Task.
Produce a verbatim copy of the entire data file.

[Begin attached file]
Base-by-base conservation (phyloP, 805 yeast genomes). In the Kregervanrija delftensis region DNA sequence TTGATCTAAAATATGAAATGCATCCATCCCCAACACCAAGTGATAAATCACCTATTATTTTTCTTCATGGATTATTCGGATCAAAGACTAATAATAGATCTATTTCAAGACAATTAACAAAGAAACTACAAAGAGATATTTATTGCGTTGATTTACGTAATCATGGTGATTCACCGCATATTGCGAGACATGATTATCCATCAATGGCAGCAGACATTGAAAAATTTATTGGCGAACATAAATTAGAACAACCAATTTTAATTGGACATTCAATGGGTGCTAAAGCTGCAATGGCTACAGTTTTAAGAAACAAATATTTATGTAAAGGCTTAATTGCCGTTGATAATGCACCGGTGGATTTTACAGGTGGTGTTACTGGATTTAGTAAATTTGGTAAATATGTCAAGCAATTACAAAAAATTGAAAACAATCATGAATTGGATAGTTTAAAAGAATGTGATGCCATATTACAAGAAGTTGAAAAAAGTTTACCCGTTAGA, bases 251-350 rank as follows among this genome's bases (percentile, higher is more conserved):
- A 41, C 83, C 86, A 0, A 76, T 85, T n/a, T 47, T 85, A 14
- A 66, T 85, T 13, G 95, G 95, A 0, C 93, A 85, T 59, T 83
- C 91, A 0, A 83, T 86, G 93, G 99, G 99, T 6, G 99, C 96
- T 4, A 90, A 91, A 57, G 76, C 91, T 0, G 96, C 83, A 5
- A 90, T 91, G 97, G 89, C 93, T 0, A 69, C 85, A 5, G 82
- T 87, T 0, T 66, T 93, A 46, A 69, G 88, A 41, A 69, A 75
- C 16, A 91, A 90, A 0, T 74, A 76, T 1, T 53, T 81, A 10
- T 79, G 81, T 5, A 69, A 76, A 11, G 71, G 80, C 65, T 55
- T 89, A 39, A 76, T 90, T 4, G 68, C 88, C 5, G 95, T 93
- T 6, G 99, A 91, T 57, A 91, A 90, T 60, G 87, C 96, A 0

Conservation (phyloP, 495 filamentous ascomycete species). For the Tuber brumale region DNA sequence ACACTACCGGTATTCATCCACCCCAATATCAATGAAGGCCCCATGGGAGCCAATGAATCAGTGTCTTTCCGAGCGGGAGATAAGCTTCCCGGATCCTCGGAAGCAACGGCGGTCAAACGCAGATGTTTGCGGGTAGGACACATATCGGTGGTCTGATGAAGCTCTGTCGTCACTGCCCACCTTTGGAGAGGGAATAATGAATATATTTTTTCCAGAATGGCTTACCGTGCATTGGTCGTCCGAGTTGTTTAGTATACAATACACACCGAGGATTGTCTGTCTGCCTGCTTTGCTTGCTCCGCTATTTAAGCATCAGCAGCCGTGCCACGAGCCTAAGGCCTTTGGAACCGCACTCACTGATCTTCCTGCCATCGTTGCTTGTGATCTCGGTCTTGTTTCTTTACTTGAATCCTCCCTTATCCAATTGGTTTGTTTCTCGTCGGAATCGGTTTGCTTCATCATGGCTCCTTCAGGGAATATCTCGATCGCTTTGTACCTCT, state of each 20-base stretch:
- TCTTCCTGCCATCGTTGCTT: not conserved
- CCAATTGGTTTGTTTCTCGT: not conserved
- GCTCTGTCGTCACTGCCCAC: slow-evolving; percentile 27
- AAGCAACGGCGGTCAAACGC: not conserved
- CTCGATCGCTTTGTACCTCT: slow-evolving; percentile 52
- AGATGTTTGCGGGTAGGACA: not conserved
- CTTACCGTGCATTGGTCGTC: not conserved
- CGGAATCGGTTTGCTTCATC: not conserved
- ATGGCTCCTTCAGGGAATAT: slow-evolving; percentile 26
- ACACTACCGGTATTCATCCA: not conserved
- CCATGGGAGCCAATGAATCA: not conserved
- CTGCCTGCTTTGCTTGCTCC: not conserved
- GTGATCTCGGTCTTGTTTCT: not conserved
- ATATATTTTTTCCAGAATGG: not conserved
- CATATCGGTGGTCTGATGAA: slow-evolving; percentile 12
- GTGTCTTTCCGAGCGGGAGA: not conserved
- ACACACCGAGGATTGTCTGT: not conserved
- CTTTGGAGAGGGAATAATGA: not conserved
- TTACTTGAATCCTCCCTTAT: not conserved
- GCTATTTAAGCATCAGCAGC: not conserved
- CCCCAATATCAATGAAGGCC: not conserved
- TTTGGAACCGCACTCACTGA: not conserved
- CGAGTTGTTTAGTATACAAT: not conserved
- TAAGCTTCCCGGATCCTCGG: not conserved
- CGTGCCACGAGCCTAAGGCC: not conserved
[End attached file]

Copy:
Base-by-base conservation (phyloP, 805 yeast genomes). In the Kregervanrija delftensis region DNA sequence TTGATCTAAAATATGAAATGCATCCATCCCCAACACCAAGTGATAAATCACCTATTATTTTTCTTCATGGATTATTCGGATCAAAGACTAATAATAGATCTATTTCAAGACAATTAACAAAGAAACTACAAAGAGATATTTATTGCGTTGATTTACGTAATCATGGTGATTCACCGCATATTGCGAGACATGATTATCCATCAATGGCAGCAGACATTGAAAAATTTATTGGCGAACATAAATTAGAACAACCAATTTTAATTGGACATTCAATGGGTGCTAAAGCTGCAATGGCTACAGTTTTAAGAAACAAATATTTATGTAAAGGCTTAATTGCCGTTGATAATGCACCGGTGGATTTTACAGGTGGTGTTACTGGATTTAGTAAATTTGGTAAATATGTCAAGCAATTACAAAAAATTGAAAACAATCATGAATTGGATAGTTTAAAAGAATGTGATGCCATATTACAAGAAGTTGAAAAAAGTTTACCCGTTAGA, bases 251-350 rank as follows among this genome's bases (percentile, higher is more conserved):
- A 41, C 83, C 86, A 0, A 76, T 85, T n/a, T 47, T 85, A 14
- A 66, T 85, T 13, G 95, G 95, A 0, C 93, A 85, T 59, T 83
- C 91, A 0, A 83, T 86, G 93, G 99, G 99, T 6, G 99, C 96
- T 4, A 90, A 91, A 57, G 76, C 91, T 0, G 96, C 83, A 5
- A 90, T 91, G 97, G 89, C 93, T 0, A 69, C 85, A 5, G 82
- T 87, T 0, T 66, T 93, A 46, A 69, G 88, A 41, A 69, A 75
- C 16, A 91, A 90, A 0, T 74, A 76, T 1, T 53, T 81, A 10
- T 79, G 81, T 5, A 69, A 76, A 11, G 71, G 80, C 65, T 55
- T 89, A 39, A 76, T 90, T 4, G 68, C 88, C 5, G 95, T 93
- T 6, G 99, A 91, T 57, A 91, A 90, T 60, G 87, C 96, A 0

Conservation (phyloP, 495 filamentous ascomycete species). For the Tuber brumale region DNA sequence ACACTACCGGTATTCATCCACCCCAATATCAATGAAGGCCCCATGGGAGCCAATGAATCAGTGTCTTTCCGAGCGGGAGATAAGCTTCCCGGATCCTCGGAAGCAACGGCGGTCAAACGCAGATGTTTGCGGGTAGGACACATATCGGTGGTCTGATGAAGCTCTGTCGTCACTGCCCACCTTTGGAGAGGGAATAATGAATATATTTTTTCCAGAATGGCTTACCGTGCATTGGTCGTCCGAGTTGTTTAGTATACAATACACACCGAGGATTGTCTGTCTGCCTGCTTTGCTTGCTCCGCTATTTAAGCATCAGCAGCCGTGCCACGAGCCTAAGGCCTTTGGAACCGCACTCACTGATCTTCCTGCCATCGTTGCTTGTGATCTCGGTCTTGTTTCTTTACTTGAATCCTCCCTTATCCAATTGGTTTGTTTCTCGTCGGAATCGGTTTGCTTCATCATGGCTCCTTCAGGGAATATCTCGATCGCTTTGTACCTCT, state of each 20-base stretch:
- TCTTCCTGCCATCGTTGCTT: not conserved
- CCAATTGGTTTGTTTCTCGT: not conserved
- GCTCTGTCGTCACTGCCCAC: slow-evolving; percentile 27
- AAGCAACGGCGGTCAAACGC: not conserved
- CTCGATCGCTTTGTACCTCT: slow-evolving; percentile 52
- AGATGTTTGCGGGTAGGACA: not conserved
- CTTACCGTGCATTGGTCGTC: not conserved
- CGGAATCGGTTTGCTTCATC: not conserved
- ATGGCTCCTTCAGGGAATAT: slow-evolving; percentile 26
- ACACTACCGGTATTCATCCA: not conserved
- CCATGGGAGCCAATGAATCA: not conserved
- CTGCCTGCTTTGCTTGCTCC: not conserved
- GTGATCTCGGTCTTGTTTCT: not conserved
- ATATATTTTTTCCAGAATGG: not conserved
- CATATCGGTGGTCTGATGAA: slow-evolving; percentile 12
- GTGTCTTTCCGAGCGGGAGA: not conserved
- ACACACCGAGGATTGTCTGT: not conserved
- CTTTGGAGAGGGAATAATGA: not conserved
- TTACTTGAATCCTCCCTTAT: not conserved
- GCTATTTAAGCATCAGCAGC: not conserved
- CCCCAATATCAATGAAGGCC: not conserved
- TTTGGAACCGCACTCACTGA: not conserved
- CGAGTTGTTTAGTATACAAT: not conserved
- TAAGCTTCCCGGATCCTCGG: not conserved
- CGTGCCACGAGCCTAAGGCC: not conserved